One car’s excellent styling cue is some American car’s gimmick

2009 Chevrolet Corvette ZR1 (courtesy of GM)
The 2009 Corvette ZR1’s transparent hood section is a gimmicky rip-off of the 1999 Ferrari 360 Modena’s see-through rear deck

Once again, an American auto manufacturer has found a way to take a great styling statement from a European company and bastardize it into a worthless, gaudy joke. I’m not talking about a Pontiac, Cadillac, Lincoln, or Ford Mustang this time, rather the newest Corvette – the ZR1.

The Corvette ZR1 is a fantastic car. And don’t get me wrong, it’s even a fairly pretty car. Unfortunately, though, it has a Plexiglas engine cover that is simply goofy.

Ferrari debuted a see-through engine cover on its 1999 360 Modena. It was a wonderful styling touch, especially due to the fact that its mid-mounted V8 was itself a work of art. The unique transparent lid enabled people to drool over the chiseled engine with red valve covers without the owner present. This styling element not only found its way to the 360 Spider, but also to the Enzo and 430. Audi used a similar treatment to expose the engine in its mid-engined R8.

Chevrolet designers, however, chose to take a different approach on the front-engined Corvette. The ZR1 uses a transparent plastic cover on the front hood that recalls the size and location of a Shaker hood scoop. Instead of seeing a beautiful engine in all of its glory…or even some of the valve covers, all people will see is a cheap plastic engine cover. What a letdown.

Obviously, Corvette designers knew they couldn’t pull off a full transparent panel due to the restraints of having a front-mounted engine. And they also were stuck with the power-over-pretty supercharged V8. (Stuck is probably the wrong way to say it, as it is a world-class engine that produces supercar-spec numbers with utilitarian reliability and economy.) Given the lack of visual appeal, maybe they should have just bagged the transparent cover gimmick.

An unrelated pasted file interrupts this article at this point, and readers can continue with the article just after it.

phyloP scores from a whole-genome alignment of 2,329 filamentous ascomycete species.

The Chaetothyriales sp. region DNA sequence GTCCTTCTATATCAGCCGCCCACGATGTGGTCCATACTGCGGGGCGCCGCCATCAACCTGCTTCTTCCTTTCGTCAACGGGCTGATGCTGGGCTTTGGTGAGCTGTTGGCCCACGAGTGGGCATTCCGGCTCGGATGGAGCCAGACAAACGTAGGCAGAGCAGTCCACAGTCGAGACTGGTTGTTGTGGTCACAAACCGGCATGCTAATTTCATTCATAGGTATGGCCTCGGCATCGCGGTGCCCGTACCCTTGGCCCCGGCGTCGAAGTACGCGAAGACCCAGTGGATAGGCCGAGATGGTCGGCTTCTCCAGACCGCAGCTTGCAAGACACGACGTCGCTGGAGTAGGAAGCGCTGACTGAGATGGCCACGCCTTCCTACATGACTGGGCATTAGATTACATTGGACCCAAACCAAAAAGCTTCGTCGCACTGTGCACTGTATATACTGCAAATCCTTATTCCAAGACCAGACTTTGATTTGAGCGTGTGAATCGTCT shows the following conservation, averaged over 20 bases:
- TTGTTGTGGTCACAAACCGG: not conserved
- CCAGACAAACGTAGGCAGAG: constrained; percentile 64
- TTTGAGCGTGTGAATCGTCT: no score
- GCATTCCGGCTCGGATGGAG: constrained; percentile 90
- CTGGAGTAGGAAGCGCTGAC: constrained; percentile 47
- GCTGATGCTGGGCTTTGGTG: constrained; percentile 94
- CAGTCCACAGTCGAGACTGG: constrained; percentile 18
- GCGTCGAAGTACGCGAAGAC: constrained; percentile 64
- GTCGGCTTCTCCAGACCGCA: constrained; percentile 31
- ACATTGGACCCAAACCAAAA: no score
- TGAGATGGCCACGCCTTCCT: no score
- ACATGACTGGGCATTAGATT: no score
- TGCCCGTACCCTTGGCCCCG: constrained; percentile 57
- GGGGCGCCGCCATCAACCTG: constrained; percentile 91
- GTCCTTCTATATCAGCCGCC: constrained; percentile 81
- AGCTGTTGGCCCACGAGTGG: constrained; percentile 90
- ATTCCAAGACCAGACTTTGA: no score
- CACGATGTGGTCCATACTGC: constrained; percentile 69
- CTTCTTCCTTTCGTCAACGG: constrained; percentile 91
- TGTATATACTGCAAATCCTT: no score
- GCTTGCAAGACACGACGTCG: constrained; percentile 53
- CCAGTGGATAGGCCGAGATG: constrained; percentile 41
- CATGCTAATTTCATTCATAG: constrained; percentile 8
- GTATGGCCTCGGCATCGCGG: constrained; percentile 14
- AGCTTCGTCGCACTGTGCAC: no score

Corvettes have never been cutting edge in the looks department. Early generation Vettes stole heavily from Ferrari and Jaguar. The 1968 C3 Corvette used a tail stolen lock-stock and barrel from the Ferrari GTO. The 1997 C5’s voluptuous curves follow nearly identical lines in some areas to the Mazda RX7 that had gone out of production in the USA two years earlier.

There’s no need to reinvent the wheel, but at some point GM is going to have to realize that a styling element that works for one car can appear as a foolish gimmick detracting from the overall package in another.


4 Responses to One car’s excellent styling cue is some American car’s gimmick

  1. Like the 250 GTO was a rip-off of the Jaguar E-type (A car Enzo Ferrari called “The most beautiful car ever made.”) The 360 Modena stole the idea for the clear engine cover from the Jaguar XJ220. I will agree with Picasso however that artists copy, but great artists steal. 😉

    To be honest when I saw the ZR1 I thought that was a sticker. It is after all just plastic… under clear plastic. I agree it is goofy and stupid, and stylistically makes no sense. This is what Picasso meant by “copying”… the concept is there, but the execution is seriously lacking is panache. Basically it is a lame attempt that falls down on its face. Mind you, I bet GM discontinues it and 30 years from now this feature will be sought after by collectors akin to a split window Corvette, or to wrap it around to the E-type, welded louvers and outside bonnet latches.


    PS: That photo shows up HUGE… serious: GIGANTIC… in the RSS feed.

  2. I have no idea why WP turned my parentheses into smileys.

    oh.. and why is this one tagged with “audi”??

  3. Audi is cited and tagged , because the R8 is the most current car that utilizes the transparent engine cover.

    Jaguar did indeed have a visible engine in the XJ220. It wasn’t cited as the originator of the concept, mostly because the XJ220 had the entire clear roofline that came back, rather than a specific special clear panel within painted panels to reveal the engine.

  4. That is a slick car and I do not know if the word gimmicky can even be used in the same sentence.

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